Health Scan: New 'umbrella' heart device slashes risk of stroke

Hundreds of thousands of Israelis suffer from a chronic condition of rapid, unsynchronized and irregular heartbeats.

heart 88 (photo credit: )
heart 88
(photo credit: )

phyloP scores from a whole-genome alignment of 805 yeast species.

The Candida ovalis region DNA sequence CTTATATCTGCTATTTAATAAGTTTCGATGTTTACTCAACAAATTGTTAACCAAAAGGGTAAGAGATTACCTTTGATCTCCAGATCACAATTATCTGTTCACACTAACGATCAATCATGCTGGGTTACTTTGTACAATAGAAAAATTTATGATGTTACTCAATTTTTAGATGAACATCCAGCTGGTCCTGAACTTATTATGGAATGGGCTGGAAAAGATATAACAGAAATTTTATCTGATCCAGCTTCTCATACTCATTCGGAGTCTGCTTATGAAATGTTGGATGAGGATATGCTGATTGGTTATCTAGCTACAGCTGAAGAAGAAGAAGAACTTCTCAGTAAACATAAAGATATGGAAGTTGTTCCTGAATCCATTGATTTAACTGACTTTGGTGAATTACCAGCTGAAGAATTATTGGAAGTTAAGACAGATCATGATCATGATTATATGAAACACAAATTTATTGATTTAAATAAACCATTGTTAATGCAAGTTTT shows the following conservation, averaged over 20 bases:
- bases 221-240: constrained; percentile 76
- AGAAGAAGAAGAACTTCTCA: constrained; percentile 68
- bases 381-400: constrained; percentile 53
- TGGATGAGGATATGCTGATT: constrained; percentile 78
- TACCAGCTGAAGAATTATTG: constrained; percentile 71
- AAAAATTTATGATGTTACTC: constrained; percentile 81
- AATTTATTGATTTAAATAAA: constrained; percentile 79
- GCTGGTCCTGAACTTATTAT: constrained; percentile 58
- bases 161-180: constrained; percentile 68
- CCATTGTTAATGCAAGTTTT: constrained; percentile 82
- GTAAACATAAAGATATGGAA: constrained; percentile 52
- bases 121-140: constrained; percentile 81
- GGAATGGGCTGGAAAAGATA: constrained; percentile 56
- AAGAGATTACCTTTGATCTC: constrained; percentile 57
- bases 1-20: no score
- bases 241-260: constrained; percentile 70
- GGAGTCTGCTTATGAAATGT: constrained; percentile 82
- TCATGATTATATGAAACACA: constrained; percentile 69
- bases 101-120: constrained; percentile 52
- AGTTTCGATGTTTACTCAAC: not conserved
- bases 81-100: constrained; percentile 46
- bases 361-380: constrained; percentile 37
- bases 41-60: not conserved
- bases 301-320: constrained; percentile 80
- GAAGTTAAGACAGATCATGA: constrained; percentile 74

Hundreds of thousands of Israelis suffer from a chronic condition of rapid, unsynchronized and irregular heartbeats. The common type of cardiac arrhythmia known as atrial fibrillation increases the risk of blood clots n in the heart that can lead to strokes because the flow of blood through the upper chambers (atria) of the heart is slowed. It has a prevalence of 0.4 percent to 1% in the general population, and rises to approximately 8% in those 80 and over. The risk of stroke in the presence of atrial fibrillation can reach 20% annually in some patient subgroups if left untreated. Patients are often given anticoagulants such as coumadin that thin the blood, but some are not able to take such drugs, and weekly blood tests are annoying. Among patients who may not take anticoagulants are those with an increased bleeding risk, older patients at risk of falling, people with uncontrolled blood pressure and those who have difficulty in controlling blood thinning. It has been noted that the clots tend to form not in the body of the atrium; instead, about 90% of them are in a "side pocket" called the left atrial appendage (LAA). Over the years, cardiac surgeons have tried to sew, staple or even cut out this structure, but their efforts have met with variable success. Most recently, a novel device received European approval for use in closing the LAA based on technology used extensively in structural heart defects over the past 10 years. It is produced by the AGA medical device company. Dr. David Meerkin, a senior interventional cardiologist at Jerusalem's Shaare Zedek Medical Center, is the first in the country to apply the new technique, in which a tiny "umbrella" is implanted into the left atrium with a minimally invasive catheter and prevents clots from moving onward toward the brain. Meerkin, a leading catheterization specialist assisted by hospital echocardiographer Dr. Adi Butnaru, has implanted the "umbrella" in four patients at high risk for stroke. Dr. Joseph Degiovanni, a specialist from Burmingham, England, joined the team for the initial cases. All of the procedures were successfull, and three of the four patients were discharged the following day; the fourth was further treated for rhythm stabilization. Thus Shaare Zedek has joined a handful of medical centers in the world that carry out the procedure. Prof. Chaim Lotan, chairman of the cardiology branch at (competing) Hadassah University Medical Center, congratulated Meerkin on the "Israeli first." MEDITERRANEAN DIET CUTS KIDNEY STONE RISK An apple a day seems not only to keep doctors away, but also kidney stones. US researchers have found that eating plenty of apples and other fruits, vegetables, nuts, low-fat dairy products and whole grains - which is a Mediterranean diet - while limiting salt, red and processed meats and sweetened beverages is an effective way to ward off kidney stones. The Journal of the American Society Nephrology has just published the research conducted at Boston's Brigham and Women's Hospital. Because kidney stones are linked to hypertension, diabetes, increased body weight and other risk factors for heart disease, the findings have considerable health implications. They collected information from individuals enrolled in three clinical studies: the Health Professionals Follow-up Study (45,821 men followed for 18 years), the Nurses' Health Study I (94,108 older women followed for 18 years) and the Nurses' Health Study II (101,837 younger women followed for 14 years). A total of 5,645 kidney stones developed in the participants. Those who most followed the beneficial diet were between 40% and 45% less likely to develop kidney stones. The reductions in kidney stone risk were independent of age, body size, fluid intake and other factors. As many medications prescribed to treat kidney stones have unpleasant side effects, this diet may be an effective alternative, the researchers said. IMPORT & SALE OF E-CIGS BARRED Soon after learning of the US Food and Drug Administration's health warning on electronic cigarettes, the Health Ministry has decided to prohibit their import and sale and to warn against their use. The ministry said it will prohibit the import even of those that do not contain nicotine. The ministry in Jerusalem said it had previously approved the import and sale of e-cigarettes not containing nicotine, but as a result of the FDA warning, it has changed its mind and prohibited the arrival and sale of all e-cigarettes. They have been sold by the millions online and even in hospital shopping centers, and advertised as a safe way to "smoke" without suffering the deadly consequences of tobacco. Electronic cigarettes are expensive electronic devices containing cartridges filled with nicotine, flavoring and other chemicals. The electronic cigarette turns the nicotine and other chemicals into a vapor that is inhaled. Unlike tobacco smoke, they do not cause harm to people nearby. But the FDA found in its analysis of e-cigarette samples that they contain traces of carcinogens and toxic chemicals such as diethylene glycol, an ingredient used in antifreeze. WILL IT BE MOZART OR ROCK? Kaplan Medical Center in Rehovot recently began offering patients who undergo catheterization and angioplasty their choice of music. Listening to music through earphones during the procedure has been found to reduce the need for sedatives or pain killers. Valium, pethidine and other drugs used to be given via a vein, but now are almost unnecessary. The new music system includes a compact disk and wireless earphones. The patients in the units - as well as the interventional cardiologists who perform the procedure - can choose the type of music they prefer, from hassidic to classical, from South American to heavy rock. Dr. Oded Eisenberg, head of the catheterization unit, notes that with the musical diversion, patients lie completely alert with much less fear while a thin endoscope is inserted into the coronary arteries to free a clog and insert a stent to hold the blood vessel open. Nurse Ilana Vered said that before catheterization, a patient is asked what type of music he or she prefers. "One specifically asked for "Mashiah, Mashiah," a Breslav hassidic tune, so a staffer went out to buy the disk. During the procedure, he sang together with the medical team, and it was very nice and calming." As long as they didn't start dancing.